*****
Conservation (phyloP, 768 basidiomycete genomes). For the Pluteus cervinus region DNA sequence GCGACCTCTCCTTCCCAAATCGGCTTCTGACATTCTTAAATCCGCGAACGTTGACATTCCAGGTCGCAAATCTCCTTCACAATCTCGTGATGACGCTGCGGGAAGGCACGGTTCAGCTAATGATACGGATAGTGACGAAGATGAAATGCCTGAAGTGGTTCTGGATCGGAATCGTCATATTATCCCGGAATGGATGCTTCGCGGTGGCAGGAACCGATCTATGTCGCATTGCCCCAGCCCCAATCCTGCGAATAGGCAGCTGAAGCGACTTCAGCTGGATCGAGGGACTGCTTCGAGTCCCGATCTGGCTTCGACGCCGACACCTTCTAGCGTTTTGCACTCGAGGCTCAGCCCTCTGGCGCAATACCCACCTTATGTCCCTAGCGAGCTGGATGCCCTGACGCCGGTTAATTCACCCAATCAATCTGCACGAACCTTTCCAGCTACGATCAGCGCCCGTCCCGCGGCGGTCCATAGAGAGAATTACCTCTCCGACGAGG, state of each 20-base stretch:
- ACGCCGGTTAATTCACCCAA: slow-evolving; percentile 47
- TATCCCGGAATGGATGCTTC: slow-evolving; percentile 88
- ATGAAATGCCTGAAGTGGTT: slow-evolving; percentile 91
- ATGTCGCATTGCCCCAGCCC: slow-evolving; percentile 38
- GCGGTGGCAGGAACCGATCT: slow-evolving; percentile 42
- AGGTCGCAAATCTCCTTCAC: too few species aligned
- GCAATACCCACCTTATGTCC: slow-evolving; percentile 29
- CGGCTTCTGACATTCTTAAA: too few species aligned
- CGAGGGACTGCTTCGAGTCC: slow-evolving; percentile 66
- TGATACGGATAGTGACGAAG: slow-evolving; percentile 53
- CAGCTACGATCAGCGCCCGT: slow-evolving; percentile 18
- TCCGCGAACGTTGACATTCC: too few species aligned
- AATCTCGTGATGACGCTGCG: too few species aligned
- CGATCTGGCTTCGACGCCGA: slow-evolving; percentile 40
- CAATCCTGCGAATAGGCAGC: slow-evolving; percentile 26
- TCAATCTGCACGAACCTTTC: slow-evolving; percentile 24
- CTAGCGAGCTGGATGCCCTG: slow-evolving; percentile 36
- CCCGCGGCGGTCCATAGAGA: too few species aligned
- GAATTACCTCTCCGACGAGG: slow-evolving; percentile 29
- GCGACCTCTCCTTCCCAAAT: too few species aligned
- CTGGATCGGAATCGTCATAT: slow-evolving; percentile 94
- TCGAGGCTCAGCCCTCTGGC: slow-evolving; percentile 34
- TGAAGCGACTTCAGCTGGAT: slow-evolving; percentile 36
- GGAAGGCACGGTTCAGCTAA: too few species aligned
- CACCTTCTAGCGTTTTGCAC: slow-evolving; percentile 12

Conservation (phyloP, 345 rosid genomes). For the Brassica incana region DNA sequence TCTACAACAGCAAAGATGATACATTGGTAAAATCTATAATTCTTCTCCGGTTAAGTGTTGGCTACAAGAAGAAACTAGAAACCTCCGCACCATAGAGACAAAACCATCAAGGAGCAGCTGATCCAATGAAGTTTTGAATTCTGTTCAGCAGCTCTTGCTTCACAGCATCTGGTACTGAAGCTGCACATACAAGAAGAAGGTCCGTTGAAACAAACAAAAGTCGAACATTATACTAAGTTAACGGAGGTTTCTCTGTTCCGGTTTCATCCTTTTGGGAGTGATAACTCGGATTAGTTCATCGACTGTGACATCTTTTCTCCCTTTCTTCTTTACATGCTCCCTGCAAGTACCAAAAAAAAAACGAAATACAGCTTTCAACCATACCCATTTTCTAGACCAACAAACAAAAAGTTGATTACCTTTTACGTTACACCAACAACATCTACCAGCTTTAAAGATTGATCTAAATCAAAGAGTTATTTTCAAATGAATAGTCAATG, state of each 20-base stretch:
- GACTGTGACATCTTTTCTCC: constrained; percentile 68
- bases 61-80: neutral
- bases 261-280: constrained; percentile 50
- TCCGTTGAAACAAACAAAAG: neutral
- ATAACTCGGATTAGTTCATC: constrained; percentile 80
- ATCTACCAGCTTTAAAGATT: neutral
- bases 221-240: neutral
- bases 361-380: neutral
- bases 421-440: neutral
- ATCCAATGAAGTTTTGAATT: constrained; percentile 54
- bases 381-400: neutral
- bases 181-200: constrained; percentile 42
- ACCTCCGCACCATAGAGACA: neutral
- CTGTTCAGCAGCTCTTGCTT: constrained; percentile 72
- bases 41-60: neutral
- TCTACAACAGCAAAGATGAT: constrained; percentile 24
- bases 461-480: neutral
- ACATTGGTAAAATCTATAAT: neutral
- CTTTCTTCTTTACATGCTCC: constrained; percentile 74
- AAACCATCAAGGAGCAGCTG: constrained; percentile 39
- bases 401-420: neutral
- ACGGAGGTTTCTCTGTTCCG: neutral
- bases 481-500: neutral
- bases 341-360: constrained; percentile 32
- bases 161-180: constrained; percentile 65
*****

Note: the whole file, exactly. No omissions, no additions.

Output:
Conservation (phyloP, 768 basidiomycete genomes). For the Pluteus cervinus region DNA sequence GCGACCTCTCCTTCCCAAATCGGCTTCTGACATTCTTAAATCCGCGAACGTTGACATTCCAGGTCGCAAATCTCCTTCACAATCTCGTGATGACGCTGCGGGAAGGCACGGTTCAGCTAATGATACGGATAGTGACGAAGATGAAATGCCTGAAGTGGTTCTGGATCGGAATCGTCATATTATCCCGGAATGGATGCTTCGCGGTGGCAGGAACCGATCTATGTCGCATTGCCCCAGCCCCAATCCTGCGAATAGGCAGCTGAAGCGACTTCAGCTGGATCGAGGGACTGCTTCGAGTCCCGATCTGGCTTCGACGCCGACACCTTCTAGCGTTTTGCACTCGAGGCTCAGCCCTCTGGCGCAATACCCACCTTATGTCCCTAGCGAGCTGGATGCCCTGACGCCGGTTAATTCACCCAATCAATCTGCACGAACCTTTCCAGCTACGATCAGCGCCCGTCCCGCGGCGGTCCATAGAGAGAATTACCTCTCCGACGAGG, state of each 20-base stretch:
- ACGCCGGTTAATTCACCCAA: slow-evolving; percentile 47
- TATCCCGGAATGGATGCTTC: slow-evolving; percentile 88
- ATGAAATGCCTGAAGTGGTT: slow-evolving; percentile 91
- ATGTCGCATTGCCCCAGCCC: slow-evolving; percentile 38
- GCGGTGGCAGGAACCGATCT: slow-evolving; percentile 42
- AGGTCGCAAATCTCCTTCAC: too few species aligned
- GCAATACCCACCTTATGTCC: slow-evolving; percentile 29
- CGGCTTCTGACATTCTTAAA: too few species aligned
- CGAGGGACTGCTTCGAGTCC: slow-evolving; percentile 66
- TGATACGGATAGTGACGAAG: slow-evolving; percentile 53
- CAGCTACGATCAGCGCCCGT: slow-evolving; percentile 18
- TCCGCGAACGTTGACATTCC: too few species aligned
- AATCTCGTGATGACGCTGCG: too few species aligned
- CGATCTGGCTTCGACGCCGA: slow-evolving; percentile 40
- CAATCCTGCGAATAGGCAGC: slow-evolving; percentile 26
- TCAATCTGCACGAACCTTTC: slow-evolving; percentile 24
- CTAGCGAGCTGGATGCCCTG: slow-evolving; percentile 36
- CCCGCGGCGGTCCATAGAGA: too few species aligned
- GAATTACCTCTCCGACGAGG: slow-evolving; percentile 29
- GCGACCTCTCCTTCCCAAAT: too few species aligned
- CTGGATCGGAATCGTCATAT: slow-evolving; percentile 94
- TCGAGGCTCAGCCCTCTGGC: slow-evolving; percentile 34
- TGAAGCGACTTCAGCTGGAT: slow-evolving; percentile 36
- GGAAGGCACGGTTCAGCTAA: too few species aligned
- CACCTTCTAGCGTTTTGCAC: slow-evolving; percentile 12

Conservation (phyloP, 345 rosid genomes). For the Brassica incana region DNA sequence TCTACAACAGCAAAGATGATACATTGGTAAAATCTATAATTCTTCTCCGGTTAAGTGTTGGCTACAAGAAGAAACTAGAAACCTCCGCACCATAGAGACAAAACCATCAAGGAGCAGCTGATCCAATGAAGTTTTGAATTCTGTTCAGCAGCTCTTGCTTCACAGCATCTGGTACTGAAGCTGCACATACAAGAAGAAGGTCCGTTGAAACAAACAAAAGTCGAACATTATACTAAGTTAACGGAGGTTTCTCTGTTCCGGTTTCATCCTTTTGGGAGTGATAACTCGGATTAGTTCATCGACTGTGACATCTTTTCTCCCTTTCTTCTTTACATGCTCCCTGCAAGTACCAAAAAAAAAACGAAATACAGCTTTCAACCATACCCATTTTCTAGACCAACAAACAAAAAGTTGATTACCTTTTACGTTACACCAACAACATCTACCAGCTTTAAAGATTGATCTAAATCAAAGAGTTATTTTCAAATGAATAGTCAATG, state of each 20-base stretch:
- GACTGTGACATCTTTTCTCC: constrained; percentile 68
- bases 61-80: neutral
- bases 261-280: constrained; percentile 50
- TCCGTTGAAACAAACAAAAG: neutral
- ATAACTCGGATTAGTTCATC: constrained; percentile 80
- ATCTACCAGCTTTAAAGATT: neutral
- bases 221-240: neutral
- bases 361-380: neutral
- bases 421-440: neutral
- ATCCAATGAAGTTTTGAATT: constrained; percentile 54
- bases 381-400: neutral
- bases 181-200: constrained; percentile 42
- ACCTCCGCACCATAGAGACA: neutral
- CTGTTCAGCAGCTCTTGCTT: constrained; percentile 72
- bases 41-60: neutral
- TCTACAACAGCAAAGATGAT: constrained; percentile 24
- bases 461-480: neutral
- ACATTGGTAAAATCTATAAT: neutral
- CTTTCTTCTTTACATGCTCC: constrained; percentile 74
- AAACCATCAAGGAGCAGCTG: constrained; percentile 39
- bases 401-420: neutral
- ACGGAGGTTTCTCTGTTCCG: neutral
- bases 481-500: neutral
- bases 341-360: constrained; percentile 32
- bases 161-180: constrained; percentile 65